“Well, you were born, here you came, something like fifteen years ago; and though your father and mother and grandmother, looking about the streets through which they were carrying you, staring at the walls into which they brought you, had every reason to be heavyhearted, yet they were not. For there you were, big James, named for me-you were a big baby, I was not-here you were: to be loved. To be loved, baby, hard, at once, and forever, to strengthen you against this loveless world. Remember that: I know how black it looks today, for you. It looked bad that day too, yes, we were trembling. We have not stopped trembling yet, but if we had not loved each other none of us would have survived. And now you must survive because we love you, and for the sake of your children and your children’s children”
Lots of love to you all,
Links to the news about Gaza:
As Noa reminded me recently, the notion of the family is a keystone of the nation-state: in order to defend the family, so the logic goes, we must defend the state. But war is not an inevitable conclusion. Even amidst violence, links between the concepts of family and war don’t have to result in ‘in-group/out-group’ bellicosity and murder. In a moving account of his developing Buddhist pacifism and decision to leave the Iraq War as a conscientious objector, Aiden Delgado describes gaining inspiration from a passage in the classic Hindu text, The Mahabharata. In it, a solider appears at the battlefield and surveys the opposing army, only to realize with horror that the faces of the enemy are the faces of his own family. Despairing, he prays to Krishna.
Arjuna said,–‘Beholding these kinsmen, O Krishna, assembled together and eager for the fight, my limbs, become languid, and my mouth becomes dry. My body trembles, and my hair stands on end. Gandiva slips from my hand, and my skin burns. I am unable to stand (any longer); my mind seems to wander. I behold adverse omens, too, O Kesava. I do not desire victory, O Krishna, not sovereignty, nor pleasures. Of what use would sovereignty be to us, O Govinda, or enjoyments, or even life, since they, for whose sake sovereignty, enjoyments, and pleasures are desired by us, are here arrayed for battle ready to give up life and wealth, viz., preceptors, sires, sons and grandsires, maternal uncles, father-in-laws, grandsons, brother-in-laws, and kinsmen. I wish not to slay these though they slay me, O slayer of Madhu, even for the sake of the sovereignty of the three worlds, what then for the sake of (this) earth? What gratification can be ours, O Janardana, by slaying the Dhartarashtras? Even if they be regarded as foes, sin will overtake us if we slay them. Therefore, it behoveth us not to slay the sons of Dhritarashtra who are our own kinsmen.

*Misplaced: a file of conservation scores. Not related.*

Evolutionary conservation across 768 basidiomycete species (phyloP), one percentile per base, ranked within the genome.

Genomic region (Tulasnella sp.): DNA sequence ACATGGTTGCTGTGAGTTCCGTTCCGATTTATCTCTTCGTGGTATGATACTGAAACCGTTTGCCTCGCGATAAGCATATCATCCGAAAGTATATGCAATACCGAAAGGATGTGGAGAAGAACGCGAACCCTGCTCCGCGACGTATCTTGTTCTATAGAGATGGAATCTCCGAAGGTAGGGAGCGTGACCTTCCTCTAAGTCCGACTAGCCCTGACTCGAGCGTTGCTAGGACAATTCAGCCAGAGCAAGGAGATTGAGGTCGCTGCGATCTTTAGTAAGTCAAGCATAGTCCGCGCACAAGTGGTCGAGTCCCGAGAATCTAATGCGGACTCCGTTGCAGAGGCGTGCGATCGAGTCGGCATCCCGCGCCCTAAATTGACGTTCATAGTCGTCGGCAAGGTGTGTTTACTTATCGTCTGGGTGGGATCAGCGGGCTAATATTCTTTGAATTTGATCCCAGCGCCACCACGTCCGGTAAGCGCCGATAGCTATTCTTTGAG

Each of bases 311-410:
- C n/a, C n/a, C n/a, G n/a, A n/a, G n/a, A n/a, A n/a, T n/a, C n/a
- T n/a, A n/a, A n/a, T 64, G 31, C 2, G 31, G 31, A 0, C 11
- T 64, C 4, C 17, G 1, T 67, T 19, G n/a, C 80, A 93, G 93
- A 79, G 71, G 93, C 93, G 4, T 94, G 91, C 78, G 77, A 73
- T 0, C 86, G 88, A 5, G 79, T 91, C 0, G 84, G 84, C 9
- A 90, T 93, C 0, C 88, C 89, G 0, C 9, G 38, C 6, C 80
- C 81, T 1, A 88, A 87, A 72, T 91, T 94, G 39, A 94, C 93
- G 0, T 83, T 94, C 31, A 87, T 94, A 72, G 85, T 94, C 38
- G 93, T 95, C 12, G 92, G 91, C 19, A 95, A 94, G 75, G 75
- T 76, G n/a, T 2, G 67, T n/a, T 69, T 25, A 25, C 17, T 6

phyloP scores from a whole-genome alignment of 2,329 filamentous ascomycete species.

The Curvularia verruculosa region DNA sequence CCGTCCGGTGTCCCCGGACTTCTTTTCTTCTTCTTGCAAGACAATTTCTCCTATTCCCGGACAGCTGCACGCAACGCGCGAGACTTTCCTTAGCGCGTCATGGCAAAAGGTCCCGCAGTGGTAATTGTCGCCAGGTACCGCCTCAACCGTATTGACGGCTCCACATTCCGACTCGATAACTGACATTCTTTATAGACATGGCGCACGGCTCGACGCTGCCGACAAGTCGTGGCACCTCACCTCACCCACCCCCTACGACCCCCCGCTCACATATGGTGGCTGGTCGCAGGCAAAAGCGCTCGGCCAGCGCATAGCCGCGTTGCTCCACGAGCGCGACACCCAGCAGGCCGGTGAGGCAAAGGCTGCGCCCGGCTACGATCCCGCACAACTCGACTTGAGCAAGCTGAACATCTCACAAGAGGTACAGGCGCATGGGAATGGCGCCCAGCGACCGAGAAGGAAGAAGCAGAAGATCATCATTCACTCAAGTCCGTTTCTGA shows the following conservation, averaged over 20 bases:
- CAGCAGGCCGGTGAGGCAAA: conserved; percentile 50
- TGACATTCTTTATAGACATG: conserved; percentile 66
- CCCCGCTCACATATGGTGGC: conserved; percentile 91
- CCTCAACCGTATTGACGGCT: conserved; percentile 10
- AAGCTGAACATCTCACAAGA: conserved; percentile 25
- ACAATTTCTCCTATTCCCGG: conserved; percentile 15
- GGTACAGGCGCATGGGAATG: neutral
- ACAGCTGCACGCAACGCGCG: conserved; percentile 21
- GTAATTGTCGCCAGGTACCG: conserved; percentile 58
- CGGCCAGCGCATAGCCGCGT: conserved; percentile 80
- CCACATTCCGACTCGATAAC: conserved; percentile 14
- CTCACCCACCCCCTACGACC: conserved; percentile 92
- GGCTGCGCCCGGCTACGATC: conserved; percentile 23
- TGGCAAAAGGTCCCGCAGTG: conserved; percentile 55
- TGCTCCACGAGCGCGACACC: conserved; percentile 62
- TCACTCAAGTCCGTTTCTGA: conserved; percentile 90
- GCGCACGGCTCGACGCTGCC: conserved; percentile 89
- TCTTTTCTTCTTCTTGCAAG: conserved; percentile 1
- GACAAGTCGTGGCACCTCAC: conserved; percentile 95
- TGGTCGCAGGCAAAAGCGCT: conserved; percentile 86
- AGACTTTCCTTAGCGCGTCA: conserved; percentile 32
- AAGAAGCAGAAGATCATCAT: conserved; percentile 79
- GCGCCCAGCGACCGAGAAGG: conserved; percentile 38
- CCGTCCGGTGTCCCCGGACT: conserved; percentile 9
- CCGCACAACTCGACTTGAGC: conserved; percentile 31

Now, in detailing the calamities that would befall a society overtaken by sin, Arjun goes on to describe with horror the corruption of women and consequent intermingling of castes. So this ain’t no radical, ‘all god’s children’ kind of parable, to be sure. Still, Delgado related to Arjun’s conflict because the people in Iraq, his ‘enemies,’ seemed so much like himself, so familiar, that he felt no desire to fight them.
Sometimes pacifism masquerades as nobility. As though a pacifist were above killing. Delgado’s story reminded me that, alternately, pacifism can be grounded in the reality of compassionate non-duality, a fundamental lack of clear separation between hero and enemy. It’s the kind of compassion you can’t fully theorize. It takes experience, practice.
Even if you don’t personally support pacifism, you can practice compassion. Do one thing, like Tala asks. Maybe start with your own family, however defined.